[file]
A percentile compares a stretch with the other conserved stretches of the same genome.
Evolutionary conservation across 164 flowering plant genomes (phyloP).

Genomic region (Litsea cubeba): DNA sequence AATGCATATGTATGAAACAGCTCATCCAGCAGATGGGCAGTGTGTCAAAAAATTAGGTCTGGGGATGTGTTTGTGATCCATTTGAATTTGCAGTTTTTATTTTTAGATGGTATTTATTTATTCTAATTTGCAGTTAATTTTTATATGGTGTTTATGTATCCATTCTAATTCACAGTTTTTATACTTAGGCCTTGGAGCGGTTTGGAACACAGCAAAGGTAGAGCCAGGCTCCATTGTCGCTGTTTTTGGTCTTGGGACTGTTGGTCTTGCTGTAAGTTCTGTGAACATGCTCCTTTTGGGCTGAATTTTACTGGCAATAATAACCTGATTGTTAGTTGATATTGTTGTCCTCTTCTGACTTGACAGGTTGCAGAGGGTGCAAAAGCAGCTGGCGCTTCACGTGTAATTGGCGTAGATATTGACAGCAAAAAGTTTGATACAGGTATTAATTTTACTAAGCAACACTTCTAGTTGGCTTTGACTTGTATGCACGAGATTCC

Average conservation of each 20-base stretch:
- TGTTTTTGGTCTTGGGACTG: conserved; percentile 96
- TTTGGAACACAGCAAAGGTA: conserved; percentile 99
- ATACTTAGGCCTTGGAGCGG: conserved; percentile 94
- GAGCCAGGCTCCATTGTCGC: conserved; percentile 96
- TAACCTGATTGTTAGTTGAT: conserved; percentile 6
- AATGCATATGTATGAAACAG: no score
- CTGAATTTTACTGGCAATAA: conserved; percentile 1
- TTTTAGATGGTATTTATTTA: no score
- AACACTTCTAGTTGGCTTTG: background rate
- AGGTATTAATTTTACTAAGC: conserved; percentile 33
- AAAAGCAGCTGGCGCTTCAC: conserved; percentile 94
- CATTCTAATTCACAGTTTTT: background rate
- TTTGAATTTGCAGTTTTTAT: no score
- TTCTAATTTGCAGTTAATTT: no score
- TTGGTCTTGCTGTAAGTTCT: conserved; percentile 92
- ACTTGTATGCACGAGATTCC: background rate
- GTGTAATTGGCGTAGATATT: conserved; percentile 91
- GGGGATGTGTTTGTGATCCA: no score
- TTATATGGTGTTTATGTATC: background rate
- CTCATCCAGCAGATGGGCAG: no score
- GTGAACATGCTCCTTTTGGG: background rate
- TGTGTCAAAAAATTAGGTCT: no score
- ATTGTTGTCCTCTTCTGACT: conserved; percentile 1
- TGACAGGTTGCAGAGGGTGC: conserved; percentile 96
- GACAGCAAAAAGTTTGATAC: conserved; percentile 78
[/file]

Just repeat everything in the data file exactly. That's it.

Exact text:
A percentile compares a stretch with the other conserved stretches of the same genome.
Evolutionary conservation across 164 flowering plant genomes (phyloP).

Genomic region (Litsea cubeba): DNA sequence AATGCATATGTATGAAACAGCTCATCCAGCAGATGGGCAGTGTGTCAAAAAATTAGGTCTGGGGATGTGTTTGTGATCCATTTGAATTTGCAGTTTTTATTTTTAGATGGTATTTATTTATTCTAATTTGCAGTTAATTTTTATATGGTGTTTATGTATCCATTCTAATTCACAGTTTTTATACTTAGGCCTTGGAGCGGTTTGGAACACAGCAAAGGTAGAGCCAGGCTCCATTGTCGCTGTTTTTGGTCTTGGGACTGTTGGTCTTGCTGTAAGTTCTGTGAACATGCTCCTTTTGGGCTGAATTTTACTGGCAATAATAACCTGATTGTTAGTTGATATTGTTGTCCTCTTCTGACTTGACAGGTTGCAGAGGGTGCAAAAGCAGCTGGCGCTTCACGTGTAATTGGCGTAGATATTGACAGCAAAAAGTTTGATACAGGTATTAATTTTACTAAGCAACACTTCTAGTTGGCTTTGACTTGTATGCACGAGATTCC

Average conservation of each 20-base stretch:
- TGTTTTTGGTCTTGGGACTG: conserved; percentile 96
- TTTGGAACACAGCAAAGGTA: conserved; percentile 99
- ATACTTAGGCCTTGGAGCGG: conserved; percentile 94
- GAGCCAGGCTCCATTGTCGC: conserved; percentile 96
- TAACCTGATTGTTAGTTGAT: conserved; percentile 6
- AATGCATATGTATGAAACAG: no score
- CTGAATTTTACTGGCAATAA: conserved; percentile 1
- TTTTAGATGGTATTTATTTA: no score
- AACACTTCTAGTTGGCTTTG: background rate
- AGGTATTAATTTTACTAAGC: conserved; percentile 33
- AAAAGCAGCTGGCGCTTCAC: conserved; percentile 94
- CATTCTAATTCACAGTTTTT: background rate
- TTTGAATTTGCAGTTTTTAT: no score
- TTCTAATTTGCAGTTAATTT: no score
- TTGGTCTTGCTGTAAGTTCT: conserved; percentile 92
- ACTTGTATGCACGAGATTCC: background rate
- GTGTAATTGGCGTAGATATT: conserved; percentile 91
- GGGGATGTGTTTGTGATCCA: no score
- TTATATGGTGTTTATGTATC: background rate
- CTCATCCAGCAGATGGGCAG: no score
- GTGAACATGCTCCTTTTGGG: background rate
- TGTGTCAAAAAATTAGGTCT: no score
- ATTGTTGTCCTCTTCTGACT: conserved; percentile 1
- TGACAGGTTGCAGAGGGTGC: conserved; percentile 96
- GACAGCAAAAAGTTTGATAC: conserved; percentile 78